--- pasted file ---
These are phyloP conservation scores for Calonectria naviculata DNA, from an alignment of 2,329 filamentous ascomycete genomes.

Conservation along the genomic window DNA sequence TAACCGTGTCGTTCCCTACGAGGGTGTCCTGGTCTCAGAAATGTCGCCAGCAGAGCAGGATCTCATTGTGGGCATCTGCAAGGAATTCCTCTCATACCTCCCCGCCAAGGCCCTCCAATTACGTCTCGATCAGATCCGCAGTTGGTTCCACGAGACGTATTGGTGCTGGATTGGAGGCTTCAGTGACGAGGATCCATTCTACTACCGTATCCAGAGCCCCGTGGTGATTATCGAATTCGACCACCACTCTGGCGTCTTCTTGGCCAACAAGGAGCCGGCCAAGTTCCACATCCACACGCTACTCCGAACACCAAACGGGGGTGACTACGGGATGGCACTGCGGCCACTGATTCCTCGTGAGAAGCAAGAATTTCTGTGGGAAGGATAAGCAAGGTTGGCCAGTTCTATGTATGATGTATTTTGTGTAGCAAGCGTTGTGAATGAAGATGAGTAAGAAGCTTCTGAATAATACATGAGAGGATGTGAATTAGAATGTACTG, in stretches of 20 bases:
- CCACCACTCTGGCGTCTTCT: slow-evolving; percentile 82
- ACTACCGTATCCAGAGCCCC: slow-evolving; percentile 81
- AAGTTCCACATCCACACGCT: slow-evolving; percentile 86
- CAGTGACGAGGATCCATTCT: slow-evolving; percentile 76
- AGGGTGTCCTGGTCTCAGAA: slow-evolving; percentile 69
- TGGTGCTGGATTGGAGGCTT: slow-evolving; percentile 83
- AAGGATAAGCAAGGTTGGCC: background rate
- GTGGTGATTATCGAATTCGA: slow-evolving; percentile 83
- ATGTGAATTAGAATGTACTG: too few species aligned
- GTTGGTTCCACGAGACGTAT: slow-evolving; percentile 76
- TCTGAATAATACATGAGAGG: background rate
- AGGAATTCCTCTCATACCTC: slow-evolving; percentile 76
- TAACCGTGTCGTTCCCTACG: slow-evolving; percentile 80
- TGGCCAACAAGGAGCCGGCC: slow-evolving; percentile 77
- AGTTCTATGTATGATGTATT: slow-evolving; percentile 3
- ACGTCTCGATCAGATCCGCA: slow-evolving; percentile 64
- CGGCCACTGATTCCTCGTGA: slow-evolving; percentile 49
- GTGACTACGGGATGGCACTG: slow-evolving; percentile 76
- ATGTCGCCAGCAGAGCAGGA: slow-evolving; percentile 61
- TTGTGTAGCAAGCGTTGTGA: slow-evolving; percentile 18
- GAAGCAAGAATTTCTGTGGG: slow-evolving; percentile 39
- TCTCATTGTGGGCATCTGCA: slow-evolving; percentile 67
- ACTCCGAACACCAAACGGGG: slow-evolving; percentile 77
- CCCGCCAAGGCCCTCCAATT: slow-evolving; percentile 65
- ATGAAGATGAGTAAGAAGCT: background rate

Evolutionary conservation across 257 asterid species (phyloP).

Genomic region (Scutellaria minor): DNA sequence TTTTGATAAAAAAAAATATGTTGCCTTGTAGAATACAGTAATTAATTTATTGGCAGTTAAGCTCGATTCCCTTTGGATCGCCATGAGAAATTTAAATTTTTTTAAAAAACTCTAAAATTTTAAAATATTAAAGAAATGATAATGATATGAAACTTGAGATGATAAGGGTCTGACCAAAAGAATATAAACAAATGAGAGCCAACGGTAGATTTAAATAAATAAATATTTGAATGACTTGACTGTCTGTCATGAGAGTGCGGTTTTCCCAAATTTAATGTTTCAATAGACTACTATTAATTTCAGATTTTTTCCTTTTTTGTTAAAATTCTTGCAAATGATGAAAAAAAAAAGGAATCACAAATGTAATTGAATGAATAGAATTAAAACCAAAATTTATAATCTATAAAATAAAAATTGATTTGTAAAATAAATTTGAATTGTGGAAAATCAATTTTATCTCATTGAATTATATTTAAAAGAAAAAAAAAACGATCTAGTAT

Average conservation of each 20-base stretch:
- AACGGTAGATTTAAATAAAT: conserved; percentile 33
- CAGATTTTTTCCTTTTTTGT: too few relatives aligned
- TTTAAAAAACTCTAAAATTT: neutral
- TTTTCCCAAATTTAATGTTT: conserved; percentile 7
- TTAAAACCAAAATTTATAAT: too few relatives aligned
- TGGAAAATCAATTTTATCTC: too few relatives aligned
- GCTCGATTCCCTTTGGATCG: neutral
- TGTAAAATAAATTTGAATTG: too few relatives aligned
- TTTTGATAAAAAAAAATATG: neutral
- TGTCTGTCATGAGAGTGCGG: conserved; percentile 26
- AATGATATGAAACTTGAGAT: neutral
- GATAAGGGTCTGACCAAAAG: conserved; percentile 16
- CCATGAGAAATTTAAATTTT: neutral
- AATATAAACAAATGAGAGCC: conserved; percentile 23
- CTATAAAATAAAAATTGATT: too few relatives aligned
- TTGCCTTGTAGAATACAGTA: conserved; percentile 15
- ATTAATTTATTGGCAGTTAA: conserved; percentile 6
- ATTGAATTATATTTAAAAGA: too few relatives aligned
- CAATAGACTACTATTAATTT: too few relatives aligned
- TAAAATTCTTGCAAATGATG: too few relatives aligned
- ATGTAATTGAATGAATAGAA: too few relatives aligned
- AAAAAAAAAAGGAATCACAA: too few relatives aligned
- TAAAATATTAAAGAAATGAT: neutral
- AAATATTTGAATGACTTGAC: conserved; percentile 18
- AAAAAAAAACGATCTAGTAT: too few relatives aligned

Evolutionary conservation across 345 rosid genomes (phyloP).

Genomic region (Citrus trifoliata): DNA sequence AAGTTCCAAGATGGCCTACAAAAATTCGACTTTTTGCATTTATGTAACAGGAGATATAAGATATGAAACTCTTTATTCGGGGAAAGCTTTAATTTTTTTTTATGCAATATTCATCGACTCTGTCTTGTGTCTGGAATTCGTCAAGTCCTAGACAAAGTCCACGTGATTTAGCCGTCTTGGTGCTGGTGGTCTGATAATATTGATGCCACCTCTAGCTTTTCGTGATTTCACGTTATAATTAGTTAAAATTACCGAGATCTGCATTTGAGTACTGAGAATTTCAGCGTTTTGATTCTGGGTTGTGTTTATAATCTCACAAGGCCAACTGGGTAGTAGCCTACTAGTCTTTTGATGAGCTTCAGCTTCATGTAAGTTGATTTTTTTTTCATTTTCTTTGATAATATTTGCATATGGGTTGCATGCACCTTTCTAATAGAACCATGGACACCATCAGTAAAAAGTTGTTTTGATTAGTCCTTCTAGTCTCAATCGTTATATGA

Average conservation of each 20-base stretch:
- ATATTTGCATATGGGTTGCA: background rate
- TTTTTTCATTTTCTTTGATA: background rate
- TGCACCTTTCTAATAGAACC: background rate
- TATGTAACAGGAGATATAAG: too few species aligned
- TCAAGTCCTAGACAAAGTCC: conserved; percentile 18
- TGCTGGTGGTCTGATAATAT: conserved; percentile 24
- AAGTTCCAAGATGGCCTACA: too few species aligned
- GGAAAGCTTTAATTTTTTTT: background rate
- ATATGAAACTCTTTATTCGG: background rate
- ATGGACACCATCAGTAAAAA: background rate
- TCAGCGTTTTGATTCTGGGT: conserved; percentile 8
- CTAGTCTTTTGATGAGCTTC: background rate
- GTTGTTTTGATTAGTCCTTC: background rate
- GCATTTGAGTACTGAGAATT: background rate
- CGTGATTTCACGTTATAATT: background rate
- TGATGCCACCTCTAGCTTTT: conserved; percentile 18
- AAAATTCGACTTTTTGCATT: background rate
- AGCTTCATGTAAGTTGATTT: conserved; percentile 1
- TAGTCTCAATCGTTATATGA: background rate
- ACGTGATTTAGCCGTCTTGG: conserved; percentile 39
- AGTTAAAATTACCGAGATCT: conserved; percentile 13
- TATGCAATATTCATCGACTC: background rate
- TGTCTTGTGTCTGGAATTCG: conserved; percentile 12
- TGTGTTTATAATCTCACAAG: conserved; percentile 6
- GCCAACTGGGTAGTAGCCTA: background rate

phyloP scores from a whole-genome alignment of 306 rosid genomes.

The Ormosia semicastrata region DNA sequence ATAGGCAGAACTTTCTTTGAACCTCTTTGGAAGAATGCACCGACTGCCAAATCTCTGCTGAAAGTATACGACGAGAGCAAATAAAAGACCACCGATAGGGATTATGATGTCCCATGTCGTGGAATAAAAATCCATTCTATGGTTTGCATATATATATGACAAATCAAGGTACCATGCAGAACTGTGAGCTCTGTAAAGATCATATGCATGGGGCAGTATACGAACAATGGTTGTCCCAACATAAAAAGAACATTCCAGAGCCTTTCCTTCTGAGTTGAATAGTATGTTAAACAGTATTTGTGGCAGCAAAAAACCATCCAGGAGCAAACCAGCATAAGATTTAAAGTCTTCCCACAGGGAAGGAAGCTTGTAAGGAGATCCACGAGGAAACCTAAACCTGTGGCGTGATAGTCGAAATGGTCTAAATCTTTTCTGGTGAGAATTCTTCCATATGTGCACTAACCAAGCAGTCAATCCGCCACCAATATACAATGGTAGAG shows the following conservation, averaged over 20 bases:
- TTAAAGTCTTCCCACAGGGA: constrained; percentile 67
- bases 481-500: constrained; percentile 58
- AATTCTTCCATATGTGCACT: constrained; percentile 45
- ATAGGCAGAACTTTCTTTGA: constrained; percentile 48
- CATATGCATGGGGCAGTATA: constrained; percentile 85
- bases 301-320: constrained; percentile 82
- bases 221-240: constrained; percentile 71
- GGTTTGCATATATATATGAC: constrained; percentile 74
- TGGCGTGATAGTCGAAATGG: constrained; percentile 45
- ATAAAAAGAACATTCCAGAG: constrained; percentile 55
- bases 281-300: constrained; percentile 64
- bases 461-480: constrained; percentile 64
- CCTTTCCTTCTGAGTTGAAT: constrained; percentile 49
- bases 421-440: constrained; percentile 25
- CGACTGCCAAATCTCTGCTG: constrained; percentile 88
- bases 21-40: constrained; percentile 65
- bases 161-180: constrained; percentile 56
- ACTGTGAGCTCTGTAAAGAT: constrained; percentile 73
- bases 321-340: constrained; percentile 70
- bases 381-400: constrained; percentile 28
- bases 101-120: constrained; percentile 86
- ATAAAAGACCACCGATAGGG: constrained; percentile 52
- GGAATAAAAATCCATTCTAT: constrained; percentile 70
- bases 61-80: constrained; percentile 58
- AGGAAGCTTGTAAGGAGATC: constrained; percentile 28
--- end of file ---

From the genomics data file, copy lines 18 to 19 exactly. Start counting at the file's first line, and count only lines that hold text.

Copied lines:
- ACGTCTCGATCAGATCCGCA: slow-evolving; percentile 64
- CGGCCACTGATTCCTCGTGA: slow-evolving; percentile 49